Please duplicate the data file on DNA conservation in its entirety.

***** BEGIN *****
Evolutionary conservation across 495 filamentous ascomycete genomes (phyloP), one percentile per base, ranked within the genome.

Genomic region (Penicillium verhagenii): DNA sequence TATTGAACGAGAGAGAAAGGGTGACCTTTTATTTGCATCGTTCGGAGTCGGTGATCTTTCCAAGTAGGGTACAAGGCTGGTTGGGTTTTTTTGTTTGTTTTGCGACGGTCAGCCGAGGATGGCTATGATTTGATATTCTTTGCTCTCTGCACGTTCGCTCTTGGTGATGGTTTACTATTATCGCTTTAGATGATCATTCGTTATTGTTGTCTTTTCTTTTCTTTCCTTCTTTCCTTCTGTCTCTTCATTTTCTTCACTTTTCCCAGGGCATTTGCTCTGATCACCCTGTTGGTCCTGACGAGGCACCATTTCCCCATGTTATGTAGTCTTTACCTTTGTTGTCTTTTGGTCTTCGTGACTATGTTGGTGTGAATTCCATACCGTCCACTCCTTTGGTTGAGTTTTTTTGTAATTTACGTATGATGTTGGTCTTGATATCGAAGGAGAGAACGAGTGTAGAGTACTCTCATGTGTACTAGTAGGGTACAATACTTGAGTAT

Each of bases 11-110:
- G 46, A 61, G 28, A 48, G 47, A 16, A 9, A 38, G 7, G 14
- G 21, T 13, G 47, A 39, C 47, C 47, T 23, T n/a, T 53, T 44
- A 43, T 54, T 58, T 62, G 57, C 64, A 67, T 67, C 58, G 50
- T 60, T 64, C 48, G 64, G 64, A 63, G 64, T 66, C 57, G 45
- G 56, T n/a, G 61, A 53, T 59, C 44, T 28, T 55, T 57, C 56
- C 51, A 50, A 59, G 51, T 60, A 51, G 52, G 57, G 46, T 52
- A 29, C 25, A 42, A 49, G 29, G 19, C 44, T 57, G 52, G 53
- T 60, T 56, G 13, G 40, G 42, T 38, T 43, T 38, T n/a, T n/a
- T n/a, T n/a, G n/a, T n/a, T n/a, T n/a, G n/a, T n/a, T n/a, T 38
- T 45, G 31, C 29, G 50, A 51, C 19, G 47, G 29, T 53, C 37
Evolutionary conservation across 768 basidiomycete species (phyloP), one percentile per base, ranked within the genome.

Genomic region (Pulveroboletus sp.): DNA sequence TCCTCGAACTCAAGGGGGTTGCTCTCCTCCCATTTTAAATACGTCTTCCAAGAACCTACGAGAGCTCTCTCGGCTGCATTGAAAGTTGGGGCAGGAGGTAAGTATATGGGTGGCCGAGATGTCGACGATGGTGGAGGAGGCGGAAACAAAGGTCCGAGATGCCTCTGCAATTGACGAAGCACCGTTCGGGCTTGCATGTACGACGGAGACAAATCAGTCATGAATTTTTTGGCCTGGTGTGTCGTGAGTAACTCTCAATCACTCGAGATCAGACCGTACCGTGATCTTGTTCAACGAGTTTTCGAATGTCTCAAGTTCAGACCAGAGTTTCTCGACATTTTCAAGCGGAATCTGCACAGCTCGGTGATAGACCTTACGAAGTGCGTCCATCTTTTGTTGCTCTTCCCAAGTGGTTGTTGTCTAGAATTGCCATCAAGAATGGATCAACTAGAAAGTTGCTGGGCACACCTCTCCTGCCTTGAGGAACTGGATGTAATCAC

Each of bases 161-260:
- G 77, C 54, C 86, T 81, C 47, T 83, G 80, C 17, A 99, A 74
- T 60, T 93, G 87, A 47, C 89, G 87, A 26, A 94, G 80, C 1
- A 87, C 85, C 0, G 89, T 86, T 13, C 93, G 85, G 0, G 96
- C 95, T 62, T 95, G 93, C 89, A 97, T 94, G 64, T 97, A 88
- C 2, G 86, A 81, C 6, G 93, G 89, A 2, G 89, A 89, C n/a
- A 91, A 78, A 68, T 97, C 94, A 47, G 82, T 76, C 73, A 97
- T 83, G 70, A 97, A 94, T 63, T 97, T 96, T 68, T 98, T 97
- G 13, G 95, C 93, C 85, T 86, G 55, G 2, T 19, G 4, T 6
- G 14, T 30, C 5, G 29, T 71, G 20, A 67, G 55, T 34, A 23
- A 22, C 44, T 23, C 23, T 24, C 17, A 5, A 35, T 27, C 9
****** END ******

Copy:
Evolutionary conservation across 495 filamentous ascomycete genomes (phyloP), one percentile per base, ranked within the genome.

Genomic region (Penicillium verhagenii): DNA sequence TATTGAACGAGAGAGAAAGGGTGACCTTTTATTTGCATCGTTCGGAGTCGGTGATCTTTCCAAGTAGGGTACAAGGCTGGTTGGGTTTTTTTGTTTGTTTTGCGACGGTCAGCCGAGGATGGCTATGATTTGATATTCTTTGCTCTCTGCACGTTCGCTCTTGGTGATGGTTTACTATTATCGCTTTAGATGATCATTCGTTATTGTTGTCTTTTCTTTTCTTTCCTTCTTTCCTTCTGTCTCTTCATTTTCTTCACTTTTCCCAGGGCATTTGCTCTGATCACCCTGTTGGTCCTGACGAGGCACCATTTCCCCATGTTATGTAGTCTTTACCTTTGTTGTCTTTTGGTCTTCGTGACTATGTTGGTGTGAATTCCATACCGTCCACTCCTTTGGTTGAGTTTTTTTGTAATTTACGTATGATGTTGGTCTTGATATCGAAGGAGAGAACGAGTGTAGAGTACTCTCATGTGTACTAGTAGGGTACAATACTTGAGTAT

Each of bases 11-110:
- G 46, A 61, G 28, A 48, G 47, A 16, A 9, A 38, G 7, G 14
- G 21, T 13, G 47, A 39, C 47, C 47, T 23, T n/a, T 53, T 44
- A 43, T 54, T 58, T 62, G 57, C 64, A 67, T 67, C 58, G 50
- T 60, T 64, C 48, G 64, G 64, A 63, G 64, T 66, C 57, G 45
- G 56, T n/a, G 61, A 53, T 59, C 44, T 28, T 55, T 57, C 56
- C 51, A 50, A 59, G 51, T 60, A 51, G 52, G 57, G 46, T 52
- A 29, C 25, A 42, A 49, G 29, G 19, C 44, T 57, G 52, G 53
- T 60, T 56, G 13, G 40, G 42, T 38, T 43, T 38, T n/a, T n/a
- T n/a, T n/a, G n/a, T n/a, T n/a, T n/a, G n/a, T n/a, T n/a, T 38
- T 45, G 31, C 29, G 50, A 51, C 19, G 47, G 29, T 53, C 37
Evolutionary conservation across 768 basidiomycete species (phyloP), one percentile per base, ranked within the genome.

Genomic region (Pulveroboletus sp.): DNA sequence TCCTCGAACTCAAGGGGGTTGCTCTCCTCCCATTTTAAATACGTCTTCCAAGAACCTACGAGAGCTCTCTCGGCTGCATTGAAAGTTGGGGCAGGAGGTAAGTATATGGGTGGCCGAGATGTCGACGATGGTGGAGGAGGCGGAAACAAAGGTCCGAGATGCCTCTGCAATTGACGAAGCACCGTTCGGGCTTGCATGTACGACGGAGACAAATCAGTCATGAATTTTTTGGCCTGGTGTGTCGTGAGTAACTCTCAATCACTCGAGATCAGACCGTACCGTGATCTTGTTCAACGAGTTTTCGAATGTCTCAAGTTCAGACCAGAGTTTCTCGACATTTTCAAGCGGAATCTGCACAGCTCGGTGATAGACCTTACGAAGTGCGTCCATCTTTTGTTGCTCTTCCCAAGTGGTTGTTGTCTAGAATTGCCATCAAGAATGGATCAACTAGAAAGTTGCTGGGCACACCTCTCCTGCCTTGAGGAACTGGATGTAATCAC

Each of bases 161-260:
- G 77, C 54, C 86, T 81, C 47, T 83, G 80, C 17, A 99, A 74
- T 60, T 93, G 87, A 47, C 89, G 87, A 26, A 94, G 80, C 1
- A 87, C 85, C 0, G 89, T 86, T 13, C 93, G 85, G 0, G 96
- C 95, T 62, T 95, G 93, C 89, A 97, T 94, G 64, T 97, A 88
- C 2, G 86, A 81, C 6, G 93, G 89, A 2, G 89, A 89, C n/a
- A 91, A 78, A 68, T 97, C 94, A 47, G 82, T 76, C 73, A 97
- T 83, G 70, A 97, A 94, T 63, T 97, T 96, T 68, T 98, T 97
- G 13, G 95, C 93, C 85, T 86, G 55, G 2, T 19, G 4, T 6
- G 14, T 30, C 5, G 29, T 71, G 20, A 67, G 55, T 34, A 23
- A 22, C 44, T 23, C 23, T 24, C 17, A 5, A 35, T 27, C 9